The fight for access to Mitchell Slough down on the Bitterroot River in the mid-1990s went largely under the radar, despite the case’s existential threat to Montana’s Stream Access Law. If the Montana Supreme Court hadn’t overturned a District Court decision supporting the “No Trespassing” signs landowners placed along the river, a pathway to unraveling Stream Access would have been created.
The case was an eye opener for me, a youngish reporter and a relatively recent migrant to Montana. Before Mitchell Slough, I perceived the battleground was conservation. Conservation of land and water, meaning a shift toward land-use practices that allow wild places a measure of relief from our tendencies, and need, for extraction. But Mitchell Slough foreshadowed a different fight.
In the 1990s access was an emerging skirmish. Today, it is unmistakably a multi-front war to preserve fishing and hunting.
It was harder to recognize this threat 25 years ago. That was an era when knocking on doors was still a productive technique for gaining access to private hunting grounds. The value of exclusive access rights was still a fuzzy concept. And the landowners along Mitchell Slough had an impressive record of restoration work on this side channel of the Bitterroot River. A lot of conservationists never got beyond that restoration portfolio, failing to understand there is no stewardship exception to the Stream Access Law.
They had done so much to correct the mistakes of previous owners, or so went this line of reasoning. Who are we to insist these new conservationist/landowners abide by the law too?
The last three decades of access battles have laid bare the contours of this fight. In the 1990s some might be excused for failing to recognize the threat. But today? If you don’t see it, you’re just not paying attention.
And this is the caldron in which we’ve been handed William Perry Pendley. Pendley was tagged as the new head of the Bureau of Land Management, the federal agency that oversees 245 millions acres of public land, or something on the order of one-tenth of the country.
Pendley wasn’t formally appointed to the post. That would require U.S. Senate confirmation, and considering Pendley’s views on public lands, such a confirmation process would be contentious. Instead, he’s serving in an acting capacity, a favored tactic for filling posts in the current administration.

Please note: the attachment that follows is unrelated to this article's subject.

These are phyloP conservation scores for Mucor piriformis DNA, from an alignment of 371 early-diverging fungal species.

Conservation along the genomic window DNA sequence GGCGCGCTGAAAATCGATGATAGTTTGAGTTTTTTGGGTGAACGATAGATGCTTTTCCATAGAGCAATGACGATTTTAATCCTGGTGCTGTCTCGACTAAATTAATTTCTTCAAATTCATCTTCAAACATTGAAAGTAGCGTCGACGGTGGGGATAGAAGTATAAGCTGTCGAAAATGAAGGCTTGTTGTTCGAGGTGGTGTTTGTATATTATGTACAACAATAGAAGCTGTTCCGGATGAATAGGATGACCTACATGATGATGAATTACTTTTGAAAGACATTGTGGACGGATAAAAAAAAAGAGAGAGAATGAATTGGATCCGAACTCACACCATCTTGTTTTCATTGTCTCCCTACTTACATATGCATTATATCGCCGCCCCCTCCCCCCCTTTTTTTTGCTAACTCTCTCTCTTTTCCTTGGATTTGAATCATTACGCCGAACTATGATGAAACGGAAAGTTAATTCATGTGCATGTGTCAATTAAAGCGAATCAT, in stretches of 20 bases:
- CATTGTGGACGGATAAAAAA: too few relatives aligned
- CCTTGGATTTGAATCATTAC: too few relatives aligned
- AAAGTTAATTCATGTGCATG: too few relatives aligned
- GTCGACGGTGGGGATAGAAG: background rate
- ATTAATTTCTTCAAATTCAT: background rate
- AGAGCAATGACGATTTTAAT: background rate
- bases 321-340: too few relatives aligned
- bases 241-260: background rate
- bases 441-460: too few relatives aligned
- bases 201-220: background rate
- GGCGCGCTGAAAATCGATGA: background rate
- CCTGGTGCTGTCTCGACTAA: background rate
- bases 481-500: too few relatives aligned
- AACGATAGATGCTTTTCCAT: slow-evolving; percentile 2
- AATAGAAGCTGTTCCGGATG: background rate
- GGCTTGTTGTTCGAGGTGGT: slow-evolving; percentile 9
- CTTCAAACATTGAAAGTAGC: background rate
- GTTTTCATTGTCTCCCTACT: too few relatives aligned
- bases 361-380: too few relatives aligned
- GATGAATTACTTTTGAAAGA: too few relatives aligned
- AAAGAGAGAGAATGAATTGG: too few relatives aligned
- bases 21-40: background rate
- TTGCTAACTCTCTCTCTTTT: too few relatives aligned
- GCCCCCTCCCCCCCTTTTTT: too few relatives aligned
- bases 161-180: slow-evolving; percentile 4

If you’re wondering what’s so controversial about Pendley, it primarily centers on his notion that federal public lands are unconstitutional. He made that case in a National Review article titled “The Federal Government Should Follow the Constitution and Sell Its Western Lands,” published in 2016.
There are other things to worry about, including the role of the Mountain States Legal Foundation — where he served as president — which once sued to overturn Montana’s Stream Access Law. The case was turned down for review by the U.S. Supreme Court in 2003, seemingly settling the constitutionality of the matter.
I’d like to think so, but I have doubts. The anti-access movement is well funded and maintains a cult-like devotion to its ideology despite how unpopular it is with the American people. Former U.S. Rep. Jason Chaffetz learned this in 2017 when he pulled a proposed bill to sell off public lands. The reaction to Chaffetz’s bill was swift and fierce. He announced his decision to yank H.R. 621 with a social media post that featured the Utahn holding a puppy.
Kids and puppies. These are the favored shields of politicians hoping to deflect incoming bombardment from an angry public. But 2017 seems almost quaint today, those halcyon days when a poor policy proposal actually drew attention from the press and public.
Pendley’s ascension has gone nearly unnoticed. That, considering his agenda, should terrify every hunter and angler.
Rob Breeding is the editor of www.mthookandbullet.com.
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